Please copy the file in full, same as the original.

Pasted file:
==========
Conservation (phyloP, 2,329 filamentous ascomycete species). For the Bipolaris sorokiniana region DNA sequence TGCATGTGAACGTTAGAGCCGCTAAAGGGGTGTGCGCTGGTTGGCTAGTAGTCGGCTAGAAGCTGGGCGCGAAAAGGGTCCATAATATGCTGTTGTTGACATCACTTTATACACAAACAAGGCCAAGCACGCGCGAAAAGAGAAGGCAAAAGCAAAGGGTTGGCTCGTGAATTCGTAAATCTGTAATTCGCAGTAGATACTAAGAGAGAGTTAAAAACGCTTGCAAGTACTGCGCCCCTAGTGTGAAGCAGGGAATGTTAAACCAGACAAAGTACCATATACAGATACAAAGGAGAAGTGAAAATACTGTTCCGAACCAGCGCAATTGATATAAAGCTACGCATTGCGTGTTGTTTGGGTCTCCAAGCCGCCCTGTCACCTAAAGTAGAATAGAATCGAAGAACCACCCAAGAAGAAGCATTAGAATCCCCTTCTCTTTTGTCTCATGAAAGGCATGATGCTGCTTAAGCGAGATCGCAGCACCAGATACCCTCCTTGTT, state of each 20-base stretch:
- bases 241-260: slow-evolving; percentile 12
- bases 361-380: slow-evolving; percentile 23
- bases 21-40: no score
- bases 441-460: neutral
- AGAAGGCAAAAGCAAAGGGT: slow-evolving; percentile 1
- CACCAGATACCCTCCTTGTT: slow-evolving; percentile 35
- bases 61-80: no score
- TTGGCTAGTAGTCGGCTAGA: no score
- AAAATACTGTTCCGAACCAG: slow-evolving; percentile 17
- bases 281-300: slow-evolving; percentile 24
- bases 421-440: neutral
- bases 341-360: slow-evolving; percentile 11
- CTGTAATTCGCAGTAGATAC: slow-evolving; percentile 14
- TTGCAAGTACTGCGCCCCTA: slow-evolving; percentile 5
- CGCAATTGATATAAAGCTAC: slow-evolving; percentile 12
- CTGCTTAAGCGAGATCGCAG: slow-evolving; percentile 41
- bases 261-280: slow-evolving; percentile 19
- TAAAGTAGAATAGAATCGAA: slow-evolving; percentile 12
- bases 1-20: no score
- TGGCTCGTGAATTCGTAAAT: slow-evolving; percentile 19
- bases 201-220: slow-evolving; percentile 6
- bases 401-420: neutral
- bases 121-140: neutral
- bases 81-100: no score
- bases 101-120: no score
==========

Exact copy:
Conservation (phyloP, 2,329 filamentous ascomycete species). For the Bipolaris sorokiniana region DNA sequence TGCATGTGAACGTTAGAGCCGCTAAAGGGGTGTGCGCTGGTTGGCTAGTAGTCGGCTAGAAGCTGGGCGCGAAAAGGGTCCATAATATGCTGTTGTTGACATCACTTTATACACAAACAAGGCCAAGCACGCGCGAAAAGAGAAGGCAAAAGCAAAGGGTTGGCTCGTGAATTCGTAAATCTGTAATTCGCAGTAGATACTAAGAGAGAGTTAAAAACGCTTGCAAGTACTGCGCCCCTAGTGTGAAGCAGGGAATGTTAAACCAGACAAAGTACCATATACAGATACAAAGGAGAAGTGAAAATACTGTTCCGAACCAGCGCAATTGATATAAAGCTACGCATTGCGTGTTGTTTGGGTCTCCAAGCCGCCCTGTCACCTAAAGTAGAATAGAATCGAAGAACCACCCAAGAAGAAGCATTAGAATCCCCTTCTCTTTTGTCTCATGAAAGGCATGATGCTGCTTAAGCGAGATCGCAGCACCAGATACCCTCCTTGTT, state of each 20-base stretch:
- bases 241-260: slow-evolving; percentile 12
- bases 361-380: slow-evolving; percentile 23
- bases 21-40: no score
- bases 441-460: neutral
- AGAAGGCAAAAGCAAAGGGT: slow-evolving; percentile 1
- CACCAGATACCCTCCTTGTT: slow-evolving; percentile 35
- bases 61-80: no score
- TTGGCTAGTAGTCGGCTAGA: no score
- AAAATACTGTTCCGAACCAG: slow-evolving; percentile 17
- bases 281-300: slow-evolving; percentile 24
- bases 421-440: neutral
- bases 341-360: slow-evolving; percentile 11
- CTGTAATTCGCAGTAGATAC: slow-evolving; percentile 14
- TTGCAAGTACTGCGCCCCTA: slow-evolving; percentile 5
- CGCAATTGATATAAAGCTAC: slow-evolving; percentile 12
- CTGCTTAAGCGAGATCGCAG: slow-evolving; percentile 41
- bases 261-280: slow-evolving; percentile 19
- TAAAGTAGAATAGAATCGAA: slow-evolving; percentile 12
- bases 1-20: no score
- TGGCTCGTGAATTCGTAAAT: slow-evolving; percentile 19
- bases 201-220: slow-evolving; percentile 6
- bases 401-420: neutral
- bases 121-140: neutral
- bases 81-100: no score
- bases 101-120: no score